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Author Topic: I went to the hospital.  (Read 334 times)

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Offline kristinsanxiety

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I went to the hospital.
« on: April 21, 2014, 07:27:55 PM »
I had to do it, I went to the park today and the girls told me I looked like I had lost a lot of weight and my Mom had also mentioned that so I panicked and just went right there. I didn't think about the fact that I work out and eat healthy and all that jazz. Anyways for anyone keeping up with my story it turns out my jaw is causing all of my problems. I should feel more relieved but I guess that's how this game goes, you get checked and you second guess because they looked at you for 30 seconds and told you what your problem was. Shrug. Guess I'll just carry on. :yes:
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Offline wegngis

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Re: I went to the hospital.
« Reply #1 on: April 21, 2014, 07:44:30 PM »
Hi Kristin.  Many of us have been in your shoes.  I know I have, I can remember three hospital visits of my own right off the top of my head.  As anyone with health anxiety will tell you, the doubts start creeping in the second the doctor stops talking.  That little voice in your head that says, "Nope, he/she is wrong.  I'm dead, it's as simple as that."  Therefore, our goal as health anxiety sufferers is fairly straightforward.  You need to believe the diagnosis.  I know that's hard, and I know that doctors miss things.  In my case, I've been tested so much (hypertested, as one doc put it.  thanks.) that it's very, very unlikely they've missed something.  I need to be OK with that.  Truly, nothing is guaranteed to us.  Once you come to realize that is your real challenge, things start to get better.  Attacking the real problem.  One thing I try to do is tell myself, "Well, here we go again, the same issue I experienced 3 (days, weeks, months, years) ago.  It didn't kill me then.  I have a clean bill of health, there's no reason it will kill me now.   :winking0008:  Others on this board can state it more eloquently than me, but that's the common theme.  You need to be OK with the diagnosis.  Only than can you start putting the pieces back together.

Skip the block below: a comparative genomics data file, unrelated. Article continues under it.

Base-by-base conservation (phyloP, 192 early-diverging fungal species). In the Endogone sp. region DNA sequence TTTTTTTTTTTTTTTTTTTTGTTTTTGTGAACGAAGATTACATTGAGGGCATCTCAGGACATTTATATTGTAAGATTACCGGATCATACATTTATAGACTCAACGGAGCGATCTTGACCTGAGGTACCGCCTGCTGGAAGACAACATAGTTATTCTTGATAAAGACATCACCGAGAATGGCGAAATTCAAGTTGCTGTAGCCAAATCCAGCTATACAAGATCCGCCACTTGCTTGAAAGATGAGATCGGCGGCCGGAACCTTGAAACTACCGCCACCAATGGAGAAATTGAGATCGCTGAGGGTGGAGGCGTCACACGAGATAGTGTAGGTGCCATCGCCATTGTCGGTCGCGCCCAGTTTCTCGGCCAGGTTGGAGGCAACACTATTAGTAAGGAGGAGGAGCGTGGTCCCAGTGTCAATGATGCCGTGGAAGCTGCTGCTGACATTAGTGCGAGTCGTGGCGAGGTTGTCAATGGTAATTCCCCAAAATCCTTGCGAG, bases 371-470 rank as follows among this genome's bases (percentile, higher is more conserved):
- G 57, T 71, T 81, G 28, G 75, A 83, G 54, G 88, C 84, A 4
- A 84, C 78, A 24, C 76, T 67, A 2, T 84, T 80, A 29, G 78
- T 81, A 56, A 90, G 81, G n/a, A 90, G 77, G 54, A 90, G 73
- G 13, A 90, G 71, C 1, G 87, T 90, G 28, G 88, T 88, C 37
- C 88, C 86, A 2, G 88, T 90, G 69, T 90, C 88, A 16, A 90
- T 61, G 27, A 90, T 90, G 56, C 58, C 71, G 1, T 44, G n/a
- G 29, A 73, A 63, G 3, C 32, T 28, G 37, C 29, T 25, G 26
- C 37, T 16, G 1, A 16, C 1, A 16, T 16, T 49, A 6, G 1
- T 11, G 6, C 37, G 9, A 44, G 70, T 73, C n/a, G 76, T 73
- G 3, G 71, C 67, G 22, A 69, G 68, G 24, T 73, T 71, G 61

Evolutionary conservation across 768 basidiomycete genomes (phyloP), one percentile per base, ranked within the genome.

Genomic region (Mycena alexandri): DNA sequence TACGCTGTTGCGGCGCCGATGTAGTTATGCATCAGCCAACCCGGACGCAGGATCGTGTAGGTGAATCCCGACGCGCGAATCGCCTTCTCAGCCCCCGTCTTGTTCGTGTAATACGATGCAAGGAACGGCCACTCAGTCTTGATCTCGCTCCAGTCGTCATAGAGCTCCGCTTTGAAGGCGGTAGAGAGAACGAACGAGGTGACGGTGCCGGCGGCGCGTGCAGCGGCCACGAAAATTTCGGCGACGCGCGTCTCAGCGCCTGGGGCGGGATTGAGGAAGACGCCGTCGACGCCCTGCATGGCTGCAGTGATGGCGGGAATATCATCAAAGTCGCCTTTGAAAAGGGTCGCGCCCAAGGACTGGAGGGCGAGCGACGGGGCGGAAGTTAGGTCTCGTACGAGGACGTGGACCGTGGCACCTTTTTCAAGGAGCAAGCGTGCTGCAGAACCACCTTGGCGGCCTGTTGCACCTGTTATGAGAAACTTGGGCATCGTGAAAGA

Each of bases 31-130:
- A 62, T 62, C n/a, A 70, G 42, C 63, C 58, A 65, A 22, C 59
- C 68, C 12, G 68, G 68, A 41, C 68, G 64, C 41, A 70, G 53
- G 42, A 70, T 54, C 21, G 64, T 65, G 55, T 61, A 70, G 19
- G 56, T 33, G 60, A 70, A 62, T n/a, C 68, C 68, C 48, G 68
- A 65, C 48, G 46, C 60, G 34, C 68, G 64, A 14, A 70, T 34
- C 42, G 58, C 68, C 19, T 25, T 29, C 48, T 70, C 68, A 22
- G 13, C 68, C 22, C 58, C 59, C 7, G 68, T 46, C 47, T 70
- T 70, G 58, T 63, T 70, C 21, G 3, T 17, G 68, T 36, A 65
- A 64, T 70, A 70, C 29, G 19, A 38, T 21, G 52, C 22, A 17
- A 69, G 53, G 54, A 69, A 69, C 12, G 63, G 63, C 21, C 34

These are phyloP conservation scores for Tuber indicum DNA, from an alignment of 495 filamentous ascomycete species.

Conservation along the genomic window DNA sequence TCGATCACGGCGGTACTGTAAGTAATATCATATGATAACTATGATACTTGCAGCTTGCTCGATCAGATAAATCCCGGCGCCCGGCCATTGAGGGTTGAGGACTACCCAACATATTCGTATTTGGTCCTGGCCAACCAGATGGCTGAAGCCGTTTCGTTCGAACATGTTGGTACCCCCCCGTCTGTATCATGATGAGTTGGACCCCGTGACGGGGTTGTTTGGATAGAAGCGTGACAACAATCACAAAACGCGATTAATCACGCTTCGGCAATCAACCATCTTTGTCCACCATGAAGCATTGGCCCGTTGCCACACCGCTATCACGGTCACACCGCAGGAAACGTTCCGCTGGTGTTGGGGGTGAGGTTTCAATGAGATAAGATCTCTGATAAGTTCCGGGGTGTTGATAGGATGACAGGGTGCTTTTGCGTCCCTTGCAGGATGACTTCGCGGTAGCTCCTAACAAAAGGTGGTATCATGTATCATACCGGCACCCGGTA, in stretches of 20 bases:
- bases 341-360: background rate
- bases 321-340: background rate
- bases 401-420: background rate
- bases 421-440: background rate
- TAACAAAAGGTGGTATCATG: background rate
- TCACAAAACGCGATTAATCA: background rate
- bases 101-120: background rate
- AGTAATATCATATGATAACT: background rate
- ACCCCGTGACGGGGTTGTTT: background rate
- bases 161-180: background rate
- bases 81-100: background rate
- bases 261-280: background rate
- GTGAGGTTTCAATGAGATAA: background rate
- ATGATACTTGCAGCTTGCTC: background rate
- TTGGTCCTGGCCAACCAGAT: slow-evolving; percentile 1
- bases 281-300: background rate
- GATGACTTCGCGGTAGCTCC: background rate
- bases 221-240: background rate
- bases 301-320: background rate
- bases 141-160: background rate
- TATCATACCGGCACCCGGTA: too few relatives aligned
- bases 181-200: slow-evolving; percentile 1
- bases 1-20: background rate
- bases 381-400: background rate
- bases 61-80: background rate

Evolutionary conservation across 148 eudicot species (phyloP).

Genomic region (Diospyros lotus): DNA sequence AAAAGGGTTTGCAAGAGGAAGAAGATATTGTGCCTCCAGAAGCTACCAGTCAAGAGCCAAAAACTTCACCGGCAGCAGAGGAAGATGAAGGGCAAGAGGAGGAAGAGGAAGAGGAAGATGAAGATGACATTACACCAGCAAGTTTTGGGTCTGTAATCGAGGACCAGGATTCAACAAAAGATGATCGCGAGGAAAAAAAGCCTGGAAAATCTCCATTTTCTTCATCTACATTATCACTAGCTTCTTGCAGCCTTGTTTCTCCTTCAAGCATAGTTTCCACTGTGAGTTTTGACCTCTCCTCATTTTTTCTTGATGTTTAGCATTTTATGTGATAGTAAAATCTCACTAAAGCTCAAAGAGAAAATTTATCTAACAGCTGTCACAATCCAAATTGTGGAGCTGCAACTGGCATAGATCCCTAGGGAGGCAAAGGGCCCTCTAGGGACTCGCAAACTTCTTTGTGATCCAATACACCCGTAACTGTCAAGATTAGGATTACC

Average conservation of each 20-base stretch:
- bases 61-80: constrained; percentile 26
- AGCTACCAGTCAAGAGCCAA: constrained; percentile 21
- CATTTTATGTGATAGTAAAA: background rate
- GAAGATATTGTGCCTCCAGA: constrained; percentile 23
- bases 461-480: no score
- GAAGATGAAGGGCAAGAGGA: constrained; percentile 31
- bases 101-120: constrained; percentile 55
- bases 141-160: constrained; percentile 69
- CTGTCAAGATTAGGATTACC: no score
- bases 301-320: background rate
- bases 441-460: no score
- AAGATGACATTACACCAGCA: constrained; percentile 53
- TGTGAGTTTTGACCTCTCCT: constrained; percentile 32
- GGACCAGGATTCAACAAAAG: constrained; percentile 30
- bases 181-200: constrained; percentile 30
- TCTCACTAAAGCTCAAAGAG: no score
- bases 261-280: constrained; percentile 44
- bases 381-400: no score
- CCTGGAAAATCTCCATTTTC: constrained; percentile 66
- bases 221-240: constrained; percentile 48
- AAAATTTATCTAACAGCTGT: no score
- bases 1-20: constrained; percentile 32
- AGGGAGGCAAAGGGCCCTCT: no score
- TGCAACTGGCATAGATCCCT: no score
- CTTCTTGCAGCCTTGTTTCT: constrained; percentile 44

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MOST anxiety happens at the subconscious level.  JUST because you don't feel consciously anxious or had a day or two of calm doesn't mean your mind & body are relaxed.  It can take months of reduced anxiety before a body goes back to a more non-reactive state.  - AnxietyZone member Sixpack